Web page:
MOD005581 Action Research Thesis

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MOD005581 SID Number:
Entrepreneurial Action
MOD005581
Action Research Thesis
Implementing lean manufacturing as a means of improving the operational efficiency of a food
manufacturing business.
Student ID:
Anglia Ruskin University
MBA
Word count: 10 641
Date: 20 May 2020
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TABLE OF CONTENTS
LIST OF APPENDICES ……………………………………………………………………………………………………………………. 6
GLOSSARY…………………………………………………………………………………………………………………………………… 6
LIST OF FIGURES………………………………………………………………………………………………………………………….. 7
LIST OF TABLES……………………………………………………………………………………………………………………………. 8
CHAPTER 1: INTRODUCTION…………………………………………………………………………………………………………. 9
1.1 Background ……………………………………………………………………………………………………………………….. 9
1.2 Need for change………………………………………………………………………………………………………………..10
1.2.1 Internal driving forces ………………………………………………………………………………………………….10
1.2.2 External driving forces …………………………………………………………………………………………………11
1.2.3 Power of the forces……………………………………………………………………………………………………..11
1.3 The currency of the research ………………………………………………………………………………………………11
1.4 The theoretical context………………………………………………………………………………………………………11
1.5 Value of the research…………………………………………………………………………………………………………12
1.6 [ANON]’s stakeholders……………………………………………………………………………………………………….12
1.7 Research Aim ……………………………………………………………………………………………………………………16
1.8 Research Questions …………………………………………………………………………………………………………..16
1.9 Research Objectives…………………………………………………………………………………………………………..16
1.10 Summary ………………………………………………………………………………………………………………………..17
CHAPTER 2: LITERATURE REVIEW …………………………………………………………………………………………………17
2.1 Abstract……………………………………………………………………………………………………………………………17
2.2 Introduction ……………………………………………………………………………………………………………………..17
2.3 Brief history of lean……………………………………………………………………………………………………………18
2.4 Literature search methodology …………………………………………………………………………………………..18
2.5 Principles of LM…………………………………………………………………………………………………………………21
2.5.1 Defining value …………………………………………………………………………………………………………….22
2.5.2 Value stream mapping …………………………………………………………………………………………………22
2.5.3 Creating flow………………………………………………………………………………………………………………22
2.5.4 Using a pull system ……………………………………………………………………………………………………..22
2.5.5 Pursuing perfection……………………………………………………………………………………………………..23
2.6 Wastes, tools and techniques of LM…………………………………………………………………………………….23
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2.7 Wastes and tools designed to eliminate the waste………………………………………………………………..25
2.7.1a Waste: Transport ………………………………………………………………………………………………………25
2.7.1b Tool: Value stream mapping (VSM) ……………………………………………………………………………..25
2.7.2a Waste: Inventory……………………………………………………………………………………………………….26
2.7.2b Tool: Just in time (JIT) ………………………………………………………………………………………………..26
2.7.3a Waste: Motion ………………………………………………………………………………………………………….27
2.7.3b Tool: Sort, Set in Order, Shine, Standardize and Sustain (5S)…………………………………………..27
2.7.4a Waste: Defects ………………………………………………………………………………………………………….28
2.7.4b Tool: Poka Yoke…………………………………………………………………………………………………………28
2.7.5a Waste: Waiting………………………………………………………………………………………………………….29
2.7.5b Tool: Takt time ………………………………………………………………………………………………………….29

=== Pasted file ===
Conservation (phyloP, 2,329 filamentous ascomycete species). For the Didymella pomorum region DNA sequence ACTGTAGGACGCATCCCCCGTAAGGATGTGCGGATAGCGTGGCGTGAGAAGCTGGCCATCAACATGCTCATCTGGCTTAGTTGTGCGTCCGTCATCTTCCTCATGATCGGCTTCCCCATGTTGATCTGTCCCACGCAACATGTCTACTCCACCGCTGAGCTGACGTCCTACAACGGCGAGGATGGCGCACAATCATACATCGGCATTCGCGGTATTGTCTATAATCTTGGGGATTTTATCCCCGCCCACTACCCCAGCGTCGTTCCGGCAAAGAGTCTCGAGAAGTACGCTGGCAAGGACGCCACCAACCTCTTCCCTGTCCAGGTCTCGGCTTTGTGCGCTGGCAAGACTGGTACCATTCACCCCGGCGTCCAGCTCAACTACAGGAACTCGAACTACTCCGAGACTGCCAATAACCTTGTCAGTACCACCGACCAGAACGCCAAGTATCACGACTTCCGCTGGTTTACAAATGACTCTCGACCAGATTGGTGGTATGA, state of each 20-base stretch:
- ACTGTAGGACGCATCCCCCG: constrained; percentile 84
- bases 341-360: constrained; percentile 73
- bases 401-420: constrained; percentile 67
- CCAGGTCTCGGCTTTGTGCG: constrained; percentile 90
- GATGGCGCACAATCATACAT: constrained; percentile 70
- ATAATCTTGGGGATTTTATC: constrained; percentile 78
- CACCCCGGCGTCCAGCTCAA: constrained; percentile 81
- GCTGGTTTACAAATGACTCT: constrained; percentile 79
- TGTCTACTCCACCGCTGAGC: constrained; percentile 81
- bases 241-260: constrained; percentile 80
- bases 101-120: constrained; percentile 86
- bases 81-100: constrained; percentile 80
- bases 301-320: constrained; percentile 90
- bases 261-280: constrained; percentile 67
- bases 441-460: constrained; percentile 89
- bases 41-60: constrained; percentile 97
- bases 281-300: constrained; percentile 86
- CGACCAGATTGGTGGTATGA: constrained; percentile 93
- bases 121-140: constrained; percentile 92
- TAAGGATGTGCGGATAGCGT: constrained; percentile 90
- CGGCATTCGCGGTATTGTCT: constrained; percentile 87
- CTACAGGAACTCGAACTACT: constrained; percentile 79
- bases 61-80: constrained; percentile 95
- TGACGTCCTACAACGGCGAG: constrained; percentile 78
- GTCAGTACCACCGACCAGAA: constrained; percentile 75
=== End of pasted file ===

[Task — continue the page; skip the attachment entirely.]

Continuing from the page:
2.7.5c Tool: Total Productive Maintenance (TPM) …………………………………………………………………..30
2.7.5d Tool: Single-Minute Exchange of Dies (SMED)……………………………………………………………….31
2.7.6a Waste: Overproduction………………………………………………………………………………………………31
2.7.6b Tool: Just in time (JIT) ………………………………………………………………………………………………..32
2.7.6c Tool: Kanban……………………………………………………………………………………………………………..32
2.7.7a Waste: Over-processing ……………………………………………………………………………………………..32
2.7.7b Tool: Value stream mapping (VSM) ……………………………………………………………………………..33
2.7.8a Waste: Non-utilized talent………………………………………………………………………………………….33
2.7.8b Tool: Kaizen (CI) ………………………………………………………………………………………………………..33
2.8 Critical success factors (CSF) of LM………………………………………………………………………………………34
2.9 Benefits of implementing LM………………………………………………………………………………………………35
2.10 Barriers of LM implementation………………………………………………………………………………………….35
2.11 Summary ………………………………………………………………………………………………………………………..37
CHAPTER 3: RESEARCH DESIGN AND METHODOLOGY…………………………………………………………………….38
3.1 Introduction ……………………………………………………………………………………………………………………..38
3.2 Research Design………………………………………………………………………………………………………………..39
3.3 Philosophy: Interpretivism………………………………………………………………………………………………….39
3.4 Approach: Inductive…………………………………………………………………………………………………………..40
3.5 Methodological choice: Mono method qualitative ………………………………………………………………..41
3.6 Strategy: Action research (AR)…………………………………………………………………………………………….42
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3.7 Process of AR…………………………………………………………………………………………………………………….44
3.7.1a Pre-step: Context and purpose ……………………………………………………………………………………44
3.7.1b Constructing……………………………………………………………………………………………………………..44
3.7.1c Planning……………………………………………………………………………………………………………………45
3.7.1d Action………………………………………………………………………………………………………………………45
3.7.1e Evaluating…………………………………………………………………………………………………………………45
3.7.1f Meta learning…………………………………………………………………………………………………………….46
3.8 Time horizon: Longitudinal study (LS)…………………………………………………………………………………..47
3.9 Techniques and procedures………………………………………………………………………………………………..47
3.9.1a Phase one:………………………………………………………………………………………………………………..47
3.9.1b Methodology…………………………………………………………………………………………………………….47
3.9.1c Sampling …………………………………………………………………………………………………………………..47
3.9.1d Data analysis …………………………………………………………………………………………………………….48
3.9.2a Phase two…………………………………………………………………………………………………………………48
3.9.2b Methodology…………………………………………………………………………………………………………….48